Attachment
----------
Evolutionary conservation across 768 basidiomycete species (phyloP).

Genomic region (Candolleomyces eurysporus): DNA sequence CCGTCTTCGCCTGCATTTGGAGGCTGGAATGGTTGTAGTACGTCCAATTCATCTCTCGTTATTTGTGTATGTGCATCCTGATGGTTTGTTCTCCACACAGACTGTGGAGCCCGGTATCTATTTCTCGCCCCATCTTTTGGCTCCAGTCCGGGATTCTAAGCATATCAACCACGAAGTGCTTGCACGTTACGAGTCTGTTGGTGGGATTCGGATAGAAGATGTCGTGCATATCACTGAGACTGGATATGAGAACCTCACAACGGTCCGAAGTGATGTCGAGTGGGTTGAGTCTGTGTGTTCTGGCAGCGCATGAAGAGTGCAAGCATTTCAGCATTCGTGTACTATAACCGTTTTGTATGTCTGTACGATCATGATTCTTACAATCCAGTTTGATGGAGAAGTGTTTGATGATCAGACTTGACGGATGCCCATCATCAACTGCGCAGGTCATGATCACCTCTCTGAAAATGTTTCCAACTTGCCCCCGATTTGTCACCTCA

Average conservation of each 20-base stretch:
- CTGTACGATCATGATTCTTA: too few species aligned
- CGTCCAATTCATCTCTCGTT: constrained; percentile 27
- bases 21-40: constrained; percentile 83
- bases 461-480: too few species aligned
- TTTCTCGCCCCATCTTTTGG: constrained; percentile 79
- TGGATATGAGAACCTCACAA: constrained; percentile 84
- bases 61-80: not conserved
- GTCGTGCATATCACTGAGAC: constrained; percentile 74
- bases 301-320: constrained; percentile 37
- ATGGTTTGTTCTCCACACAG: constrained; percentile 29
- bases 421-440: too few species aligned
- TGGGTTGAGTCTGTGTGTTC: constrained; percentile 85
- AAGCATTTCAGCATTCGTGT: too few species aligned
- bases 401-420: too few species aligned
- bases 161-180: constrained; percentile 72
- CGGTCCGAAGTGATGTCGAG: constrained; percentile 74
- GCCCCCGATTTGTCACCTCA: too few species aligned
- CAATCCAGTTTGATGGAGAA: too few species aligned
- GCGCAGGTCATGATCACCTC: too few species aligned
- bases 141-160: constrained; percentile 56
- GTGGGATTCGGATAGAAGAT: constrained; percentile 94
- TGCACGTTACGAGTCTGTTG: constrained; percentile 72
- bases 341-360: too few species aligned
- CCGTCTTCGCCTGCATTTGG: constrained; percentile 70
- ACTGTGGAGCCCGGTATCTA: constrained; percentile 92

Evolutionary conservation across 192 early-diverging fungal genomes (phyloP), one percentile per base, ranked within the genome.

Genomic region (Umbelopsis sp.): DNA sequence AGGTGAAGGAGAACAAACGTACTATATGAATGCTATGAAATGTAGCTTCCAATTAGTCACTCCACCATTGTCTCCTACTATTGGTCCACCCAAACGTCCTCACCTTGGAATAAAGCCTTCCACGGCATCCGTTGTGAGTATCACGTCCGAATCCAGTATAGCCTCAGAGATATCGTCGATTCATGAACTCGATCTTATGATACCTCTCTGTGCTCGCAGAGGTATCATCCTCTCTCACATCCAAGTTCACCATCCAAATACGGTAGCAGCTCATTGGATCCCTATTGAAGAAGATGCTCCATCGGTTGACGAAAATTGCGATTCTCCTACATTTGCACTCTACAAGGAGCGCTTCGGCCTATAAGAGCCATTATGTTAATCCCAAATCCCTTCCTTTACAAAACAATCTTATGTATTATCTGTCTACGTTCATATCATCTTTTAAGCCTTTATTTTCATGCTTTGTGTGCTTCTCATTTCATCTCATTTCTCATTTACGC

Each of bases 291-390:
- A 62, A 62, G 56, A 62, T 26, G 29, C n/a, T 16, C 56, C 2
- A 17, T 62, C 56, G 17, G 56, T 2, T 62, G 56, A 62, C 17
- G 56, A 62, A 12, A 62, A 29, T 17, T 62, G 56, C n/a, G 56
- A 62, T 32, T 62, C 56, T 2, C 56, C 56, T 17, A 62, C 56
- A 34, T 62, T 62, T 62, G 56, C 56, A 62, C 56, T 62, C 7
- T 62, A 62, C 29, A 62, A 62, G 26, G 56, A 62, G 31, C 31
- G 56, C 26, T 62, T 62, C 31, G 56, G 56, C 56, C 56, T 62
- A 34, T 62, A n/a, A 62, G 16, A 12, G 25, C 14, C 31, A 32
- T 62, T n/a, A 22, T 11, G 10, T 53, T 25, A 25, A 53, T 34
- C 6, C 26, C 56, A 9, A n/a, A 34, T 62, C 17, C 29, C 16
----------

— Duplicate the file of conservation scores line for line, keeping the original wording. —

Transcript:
Evolutionary conservation across 768 basidiomycete species (phyloP).

Genomic region (Candolleomyces eurysporus): DNA sequence CCGTCTTCGCCTGCATTTGGAGGCTGGAATGGTTGTAGTACGTCCAATTCATCTCTCGTTATTTGTGTATGTGCATCCTGATGGTTTGTTCTCCACACAGACTGTGGAGCCCGGTATCTATTTCTCGCCCCATCTTTTGGCTCCAGTCCGGGATTCTAAGCATATCAACCACGAAGTGCTTGCACGTTACGAGTCTGTTGGTGGGATTCGGATAGAAGATGTCGTGCATATCACTGAGACTGGATATGAGAACCTCACAACGGTCCGAAGTGATGTCGAGTGGGTTGAGTCTGTGTGTTCTGGCAGCGCATGAAGAGTGCAAGCATTTCAGCATTCGTGTACTATAACCGTTTTGTATGTCTGTACGATCATGATTCTTACAATCCAGTTTGATGGAGAAGTGTTTGATGATCAGACTTGACGGATGCCCATCATCAACTGCGCAGGTCATGATCACCTCTCTGAAAATGTTTCCAACTTGCCCCCGATTTGTCACCTCA

Average conservation of each 20-base stretch:
- CTGTACGATCATGATTCTTA: too few species aligned
- CGTCCAATTCATCTCTCGTT: constrained; percentile 27
- bases 21-40: constrained; percentile 83
- bases 461-480: too few species aligned
- TTTCTCGCCCCATCTTTTGG: constrained; percentile 79
- TGGATATGAGAACCTCACAA: constrained; percentile 84
- bases 61-80: not conserved
- GTCGTGCATATCACTGAGAC: constrained; percentile 74
- bases 301-320: constrained; percentile 37
- ATGGTTTGTTCTCCACACAG: constrained; percentile 29
- bases 421-440: too few species aligned
- TGGGTTGAGTCTGTGTGTTC: constrained; percentile 85
- AAGCATTTCAGCATTCGTGT: too few species aligned
- bases 401-420: too few species aligned
- bases 161-180: constrained; percentile 72
- CGGTCCGAAGTGATGTCGAG: constrained; percentile 74
- GCCCCCGATTTGTCACCTCA: too few species aligned
- CAATCCAGTTTGATGGAGAA: too few species aligned
- GCGCAGGTCATGATCACCTC: too few species aligned
- bases 141-160: constrained; percentile 56
- GTGGGATTCGGATAGAAGAT: constrained; percentile 94
- TGCACGTTACGAGTCTGTTG: constrained; percentile 72
- bases 341-360: too few species aligned
- CCGTCTTCGCCTGCATTTGG: constrained; percentile 70
- ACTGTGGAGCCCGGTATCTA: constrained; percentile 92

Evolutionary conservation across 192 early-diverging fungal genomes (phyloP), one percentile per base, ranked within the genome.

Genomic region (Umbelopsis sp.): DNA sequence AGGTGAAGGAGAACAAACGTACTATATGAATGCTATGAAATGTAGCTTCCAATTAGTCACTCCACCATTGTCTCCTACTATTGGTCCACCCAAACGTCCTCACCTTGGAATAAAGCCTTCCACGGCATCCGTTGTGAGTATCACGTCCGAATCCAGTATAGCCTCAGAGATATCGTCGATTCATGAACTCGATCTTATGATACCTCTCTGTGCTCGCAGAGGTATCATCCTCTCTCACATCCAAGTTCACCATCCAAATACGGTAGCAGCTCATTGGATCCCTATTGAAGAAGATGCTCCATCGGTTGACGAAAATTGCGATTCTCCTACATTTGCACTCTACAAGGAGCGCTTCGGCCTATAAGAGCCATTATGTTAATCCCAAATCCCTTCCTTTACAAAACAATCTTATGTATTATCTGTCTACGTTCATATCATCTTTTAAGCCTTTATTTTCATGCTTTGTGTGCTTCTCATTTCATCTCATTTCTCATTTACGC

Each of bases 291-390:
- A 62, A 62, G 56, A 62, T 26, G 29, C n/a, T 16, C 56, C 2
- A 17, T 62, C 56, G 17, G 56, T 2, T 62, G 56, A 62, C 17
- G 56, A 62, A 12, A 62, A 29, T 17, T 62, G 56, C n/a, G 56
- A 62, T 32, T 62, C 56, T 2, C 56, C 56, T 17, A 62, C 56
- A 34, T 62, T 62, T 62, G 56, C 56, A 62, C 56, T 62, C 7
- T 62, A 62, C 29, A 62, A 62, G 26, G 56, A 62, G 31, C 31
- G 56, C 26, T 62, T 62, C 31, G 56, G 56, C 56, C 56, T 62
- A 34, T 62, A n/a, A 62, G 16, A 12, G 25, C 14, C 31, A 32
- T 62, T n/a, A 22, T 11, G 10, T 53, T 25, A 25, A 53, T 34
- C 6, C 26, C 56, A 9, A n/a, A 34, T 62, C 17, C 29, C 16